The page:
Demographically, Mauritania is young, with 70% of the population under the age of 29. Unemployment runs at 32%. The government has made recent efforts to support training in technical fields with a focus on youth. President Aziz campaigned as the “President of the Poor,” vowing to stop the rampant corruption and serious abuses that characterized the past 30 years of Mauritania’s history. Key infrastructure projects such as the Aftout es-Saheli pipeline to bring water from the Senegal River to Nouakchott, which came on line in October 2010, have accelerated under his leadership, as have efforts to interest international investors in iron and gold mining as well as petroleum and, to a lesser extent, wind and solar power.

Half the population still depends on agriculture and livestock for a livelihood, even though many of the nomads and subsistence farmers were forced into the cities by recurrent droughts in the 1970s and 1980s.

Mauritania has extensive deposits of iron ore, which account for nearly 40% of total exports. The nation's coastal waters are among the richest fishing areas in the world but overexploitation by foreigners threatens this key source of revenue.

The country's first deepwater port opened near Nouakchott in 1986.

Before 2000, drought and economic mismanagement resulted in a buildup of foreign debt. In February 2000, Mauritania qualified for debt relief under the Heavily Indebted Poor Countries (HIPC) initiative and nearly all of its foreign debt has since been forgiven. A new investment code approved in December 2001 improved the opportunities for direct foreign investment. Mauritania and the IMF agreed to a three-year Poverty Reduction and Growth Facility (PRGF) arrangement in 2006. Mauritania made satisfactory progress, but the IMF, World Bank, and other international actors suspended assistance and investment in Mauritania after the August 2008 coup. Since the presidential election in July 2009, donors have resumed assistance.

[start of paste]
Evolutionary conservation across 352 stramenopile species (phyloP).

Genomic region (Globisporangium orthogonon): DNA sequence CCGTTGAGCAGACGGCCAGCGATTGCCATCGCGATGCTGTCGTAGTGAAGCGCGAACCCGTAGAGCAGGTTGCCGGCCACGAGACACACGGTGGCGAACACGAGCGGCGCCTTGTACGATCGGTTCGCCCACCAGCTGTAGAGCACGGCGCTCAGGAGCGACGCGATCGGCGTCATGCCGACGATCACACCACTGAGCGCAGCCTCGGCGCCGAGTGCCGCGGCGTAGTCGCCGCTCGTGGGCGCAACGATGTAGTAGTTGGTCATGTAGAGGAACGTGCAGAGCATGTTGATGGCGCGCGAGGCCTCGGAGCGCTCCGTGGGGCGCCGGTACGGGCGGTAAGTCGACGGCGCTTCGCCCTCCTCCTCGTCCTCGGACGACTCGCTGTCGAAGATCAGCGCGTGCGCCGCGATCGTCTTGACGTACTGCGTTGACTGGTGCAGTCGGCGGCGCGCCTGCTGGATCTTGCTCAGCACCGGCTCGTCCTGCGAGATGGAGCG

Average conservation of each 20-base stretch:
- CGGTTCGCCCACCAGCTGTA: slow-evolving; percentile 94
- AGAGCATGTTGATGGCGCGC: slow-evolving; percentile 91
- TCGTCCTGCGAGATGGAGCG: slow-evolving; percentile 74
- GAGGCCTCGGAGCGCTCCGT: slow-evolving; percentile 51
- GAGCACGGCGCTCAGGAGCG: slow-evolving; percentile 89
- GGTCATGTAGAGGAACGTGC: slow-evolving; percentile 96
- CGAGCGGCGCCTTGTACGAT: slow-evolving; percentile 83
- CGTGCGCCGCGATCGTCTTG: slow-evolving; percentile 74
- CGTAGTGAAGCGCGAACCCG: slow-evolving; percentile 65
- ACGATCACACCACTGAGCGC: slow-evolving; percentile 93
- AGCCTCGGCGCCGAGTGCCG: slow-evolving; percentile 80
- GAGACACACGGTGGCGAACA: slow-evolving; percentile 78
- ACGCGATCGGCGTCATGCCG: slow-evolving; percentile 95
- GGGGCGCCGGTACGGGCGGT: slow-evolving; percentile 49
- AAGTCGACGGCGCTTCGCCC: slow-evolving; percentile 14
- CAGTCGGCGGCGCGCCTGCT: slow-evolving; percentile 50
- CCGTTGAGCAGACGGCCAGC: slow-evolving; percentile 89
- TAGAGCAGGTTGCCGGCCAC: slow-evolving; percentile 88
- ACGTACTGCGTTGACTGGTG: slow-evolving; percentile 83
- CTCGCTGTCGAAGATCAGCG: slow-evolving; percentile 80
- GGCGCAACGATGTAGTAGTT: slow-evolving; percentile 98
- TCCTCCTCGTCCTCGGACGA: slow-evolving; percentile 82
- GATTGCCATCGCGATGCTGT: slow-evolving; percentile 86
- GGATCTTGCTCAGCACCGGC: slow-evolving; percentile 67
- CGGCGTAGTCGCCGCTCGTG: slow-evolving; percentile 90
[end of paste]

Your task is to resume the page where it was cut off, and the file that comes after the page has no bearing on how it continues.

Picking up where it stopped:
Oil prospects, while initially promising, have largely failed to materialize, and the government has placed a priority on attracting private investment to spur economic growth. The Government also emphasizes reduction of poverty, improvement of health and education, and privatization of the economy. Economic growth remained above 5% in 2010-11, mostly because of rising prices of gold, copper, iron ore, and oil.

GDP (Purchasing Power Parity): $7.242 billion (2011 est.)

GDP (Official Exchange Rate): $4 billion (2011 est.)

GDP- per capita (PPP): $2,200 (2011 est.

GDP- composition by sector:

agriculture: 19.2%
industry: 36.6%
services: 44.1% (2011 est.

Population Below Poverty Line: 40% (2004 est.)

Industries: fish processing, mining of iron ore and gypsum

Exports: iron ore, fish and fish products, gold

Export Partners: China 33.1%, France 9.1%, Italy 8.2%, Spain 8.2%, Japan 5.3%, Netherlands 5.1%, Belgium 4.8%, Cote d'Ivoire 4.6% (2006)

Imports: machinery and equipment, petroleum products, capital goods, foodstuffs, consumer goods

Import Partners: France 16.6%, China 8.4%, Spain 6.7%, US 6.1%, Belgium 5.8%, Brazil 5.4% (2006)

Economic Aid Recipient: $190.4 million (2005)

Currency: ouguiya (MRO)

Ports and Terminals: Nouadhibou, Nouakchott

The so-called Richat Structure, center right in this false-color satellite image, is a geological formation in the Maur Adrar Desert. Compare this image to the true-color photo taken from a spacecraft. Although it resembles an impact crater, the Richat Structure formed when a volcanic dome hardened and gradually eroded, exposing the onion-like layers of rock. Image courtesy of USGS.

The Richat Structure, a prominent circular feature in the Sahara Desert of Mauritania, has attracted attention since the earliest space missions because it forms a conspicuous bull's-eye in the otherwise rather featureless expanse of the Gres de Chinguetti Plateau in central Mauritania. The Structure, which has a diameter of almost 50 km (30 mi), has become a landmark for space shuttle crews. Initially interpreted as a meteorite impact structure, it is now thought to be merely a symmetrical uplift (circular anticline) laid bare by erosion. Image courtesy of NASA.




Administration, N., Agency, C., Fund, W., & Department, U. (2012). Mauritania. Retrieved from